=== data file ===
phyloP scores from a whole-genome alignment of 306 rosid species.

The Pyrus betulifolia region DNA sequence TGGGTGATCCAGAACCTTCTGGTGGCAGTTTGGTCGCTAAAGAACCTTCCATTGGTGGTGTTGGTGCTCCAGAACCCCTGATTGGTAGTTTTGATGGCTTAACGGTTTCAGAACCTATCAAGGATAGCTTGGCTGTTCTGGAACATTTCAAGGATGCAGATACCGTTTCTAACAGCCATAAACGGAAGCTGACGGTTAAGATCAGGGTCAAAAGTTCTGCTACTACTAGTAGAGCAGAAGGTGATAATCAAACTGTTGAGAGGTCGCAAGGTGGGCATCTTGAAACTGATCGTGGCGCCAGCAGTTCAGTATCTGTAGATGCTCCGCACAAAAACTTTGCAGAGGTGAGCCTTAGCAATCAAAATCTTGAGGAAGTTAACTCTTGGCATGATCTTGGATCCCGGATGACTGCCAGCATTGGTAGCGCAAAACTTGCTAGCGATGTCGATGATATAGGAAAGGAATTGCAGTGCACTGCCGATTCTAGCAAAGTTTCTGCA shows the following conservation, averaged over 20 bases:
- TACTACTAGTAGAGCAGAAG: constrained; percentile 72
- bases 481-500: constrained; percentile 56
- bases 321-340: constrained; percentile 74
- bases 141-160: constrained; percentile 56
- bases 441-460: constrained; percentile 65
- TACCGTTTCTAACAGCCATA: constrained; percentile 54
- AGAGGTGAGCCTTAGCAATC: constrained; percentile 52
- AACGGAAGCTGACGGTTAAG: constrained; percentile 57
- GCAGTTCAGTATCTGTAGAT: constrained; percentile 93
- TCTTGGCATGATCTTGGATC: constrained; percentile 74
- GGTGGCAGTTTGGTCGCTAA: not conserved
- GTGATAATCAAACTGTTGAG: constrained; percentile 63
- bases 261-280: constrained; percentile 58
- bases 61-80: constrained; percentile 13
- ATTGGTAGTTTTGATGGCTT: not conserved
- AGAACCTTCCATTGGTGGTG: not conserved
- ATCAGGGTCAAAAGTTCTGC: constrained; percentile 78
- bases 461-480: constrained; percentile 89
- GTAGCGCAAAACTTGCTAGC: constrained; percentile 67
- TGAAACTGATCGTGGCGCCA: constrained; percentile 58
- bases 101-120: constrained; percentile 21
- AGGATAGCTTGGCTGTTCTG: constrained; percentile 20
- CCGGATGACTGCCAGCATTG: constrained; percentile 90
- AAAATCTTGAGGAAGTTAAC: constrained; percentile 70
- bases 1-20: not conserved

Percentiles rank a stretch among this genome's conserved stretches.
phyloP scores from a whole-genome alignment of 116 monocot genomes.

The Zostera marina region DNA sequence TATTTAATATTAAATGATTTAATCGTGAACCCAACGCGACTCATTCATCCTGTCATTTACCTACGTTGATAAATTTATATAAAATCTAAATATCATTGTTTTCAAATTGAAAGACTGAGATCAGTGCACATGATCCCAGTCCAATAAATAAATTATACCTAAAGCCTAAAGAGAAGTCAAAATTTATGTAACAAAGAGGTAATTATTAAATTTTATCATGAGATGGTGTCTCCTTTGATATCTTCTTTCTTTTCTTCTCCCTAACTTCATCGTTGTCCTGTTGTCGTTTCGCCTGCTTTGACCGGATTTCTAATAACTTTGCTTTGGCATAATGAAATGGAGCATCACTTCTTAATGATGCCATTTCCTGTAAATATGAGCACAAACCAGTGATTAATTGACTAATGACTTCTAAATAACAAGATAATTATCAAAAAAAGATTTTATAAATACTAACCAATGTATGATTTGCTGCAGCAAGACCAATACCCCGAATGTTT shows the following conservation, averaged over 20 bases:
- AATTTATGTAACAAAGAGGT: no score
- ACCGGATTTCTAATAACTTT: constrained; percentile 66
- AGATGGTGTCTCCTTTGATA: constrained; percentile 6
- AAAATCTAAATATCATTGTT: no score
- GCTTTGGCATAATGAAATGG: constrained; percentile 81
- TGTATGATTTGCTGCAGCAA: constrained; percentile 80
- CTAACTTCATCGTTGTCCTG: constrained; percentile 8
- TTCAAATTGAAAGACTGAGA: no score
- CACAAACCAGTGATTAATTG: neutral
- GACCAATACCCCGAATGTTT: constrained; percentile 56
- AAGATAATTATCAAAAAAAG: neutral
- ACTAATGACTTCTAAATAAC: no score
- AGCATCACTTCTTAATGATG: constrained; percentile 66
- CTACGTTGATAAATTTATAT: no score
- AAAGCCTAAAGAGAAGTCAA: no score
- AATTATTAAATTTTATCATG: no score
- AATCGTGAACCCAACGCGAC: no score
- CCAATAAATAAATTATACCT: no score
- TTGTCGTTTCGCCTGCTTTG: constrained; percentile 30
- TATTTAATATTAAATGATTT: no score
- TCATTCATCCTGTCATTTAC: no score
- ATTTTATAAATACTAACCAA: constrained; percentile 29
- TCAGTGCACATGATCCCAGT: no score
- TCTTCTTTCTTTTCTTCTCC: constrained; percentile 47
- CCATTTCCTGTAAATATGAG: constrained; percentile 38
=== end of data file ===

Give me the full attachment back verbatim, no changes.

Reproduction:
phyloP scores from a whole-genome alignment of 306 rosid species.

The Pyrus betulifolia region DNA sequence TGGGTGATCCAGAACCTTCTGGTGGCAGTTTGGTCGCTAAAGAACCTTCCATTGGTGGTGTTGGTGCTCCAGAACCCCTGATTGGTAGTTTTGATGGCTTAACGGTTTCAGAACCTATCAAGGATAGCTTGGCTGTTCTGGAACATTTCAAGGATGCAGATACCGTTTCTAACAGCCATAAACGGAAGCTGACGGTTAAGATCAGGGTCAAAAGTTCTGCTACTACTAGTAGAGCAGAAGGTGATAATCAAACTGTTGAGAGGTCGCAAGGTGGGCATCTTGAAACTGATCGTGGCGCCAGCAGTTCAGTATCTGTAGATGCTCCGCACAAAAACTTTGCAGAGGTGAGCCTTAGCAATCAAAATCTTGAGGAAGTTAACTCTTGGCATGATCTTGGATCCCGGATGACTGCCAGCATTGGTAGCGCAAAACTTGCTAGCGATGTCGATGATATAGGAAAGGAATTGCAGTGCACTGCCGATTCTAGCAAAGTTTCTGCA shows the following conservation, averaged over 20 bases:
- TACTACTAGTAGAGCAGAAG: constrained; percentile 72
- bases 481-500: constrained; percentile 56
- bases 321-340: constrained; percentile 74
- bases 141-160: constrained; percentile 56
- bases 441-460: constrained; percentile 65
- TACCGTTTCTAACAGCCATA: constrained; percentile 54
- AGAGGTGAGCCTTAGCAATC: constrained; percentile 52
- AACGGAAGCTGACGGTTAAG: constrained; percentile 57
- GCAGTTCAGTATCTGTAGAT: constrained; percentile 93
- TCTTGGCATGATCTTGGATC: constrained; percentile 74
- GGTGGCAGTTTGGTCGCTAA: not conserved
- GTGATAATCAAACTGTTGAG: constrained; percentile 63
- bases 261-280: constrained; percentile 58
- bases 61-80: constrained; percentile 13
- ATTGGTAGTTTTGATGGCTT: not conserved
- AGAACCTTCCATTGGTGGTG: not conserved
- ATCAGGGTCAAAAGTTCTGC: constrained; percentile 78
- bases 461-480: constrained; percentile 89
- GTAGCGCAAAACTTGCTAGC: constrained; percentile 67
- TGAAACTGATCGTGGCGCCA: constrained; percentile 58
- bases 101-120: constrained; percentile 21
- AGGATAGCTTGGCTGTTCTG: constrained; percentile 20
- CCGGATGACTGCCAGCATTG: constrained; percentile 90
- AAAATCTTGAGGAAGTTAAC: constrained; percentile 70
- bases 1-20: not conserved

Percentiles rank a stretch among this genome's conserved stretches.
phyloP scores from a whole-genome alignment of 116 monocot genomes.

The Zostera marina region DNA sequence TATTTAATATTAAATGATTTAATCGTGAACCCAACGCGACTCATTCATCCTGTCATTTACCTACGTTGATAAATTTATATAAAATCTAAATATCATTGTTTTCAAATTGAAAGACTGAGATCAGTGCACATGATCCCAGTCCAATAAATAAATTATACCTAAAGCCTAAAGAGAAGTCAAAATTTATGTAACAAAGAGGTAATTATTAAATTTTATCATGAGATGGTGTCTCCTTTGATATCTTCTTTCTTTTCTTCTCCCTAACTTCATCGTTGTCCTGTTGTCGTTTCGCCTGCTTTGACCGGATTTCTAATAACTTTGCTTTGGCATAATGAAATGGAGCATCACTTCTTAATGATGCCATTTCCTGTAAATATGAGCACAAACCAGTGATTAATTGACTAATGACTTCTAAATAACAAGATAATTATCAAAAAAAGATTTTATAAATACTAACCAATGTATGATTTGCTGCAGCAAGACCAATACCCCGAATGTTT shows the following conservation, averaged over 20 bases:
- AATTTATGTAACAAAGAGGT: no score
- ACCGGATTTCTAATAACTTT: constrained; percentile 66
- AGATGGTGTCTCCTTTGATA: constrained; percentile 6
- AAAATCTAAATATCATTGTT: no score
- GCTTTGGCATAATGAAATGG: constrained; percentile 81
- TGTATGATTTGCTGCAGCAA: constrained; percentile 80
- CTAACTTCATCGTTGTCCTG: constrained; percentile 8
- TTCAAATTGAAAGACTGAGA: no score
- CACAAACCAGTGATTAATTG: neutral
- GACCAATACCCCGAATGTTT: constrained; percentile 56
- AAGATAATTATCAAAAAAAG: neutral
- ACTAATGACTTCTAAATAAC: no score
- AGCATCACTTCTTAATGATG: constrained; percentile 66
- CTACGTTGATAAATTTATAT: no score
- AAAGCCTAAAGAGAAGTCAA: no score
- AATTATTAAATTTTATCATG: no score
- AATCGTGAACCCAACGCGAC: no score
- CCAATAAATAAATTATACCT: no score
- TTGTCGTTTCGCCTGCTTTG: constrained; percentile 30
- TATTTAATATTAAATGATTT: no score
- TCATTCATCCTGTCATTTAC: no score
- ATTTTATAAATACTAACCAA: constrained; percentile 29
- TCAGTGCACATGATCCCAGT: no score
- TCTTCTTTCTTTTCTTCTCC: constrained; percentile 47
- CCATTTCCTGTAAATATGAG: constrained; percentile 38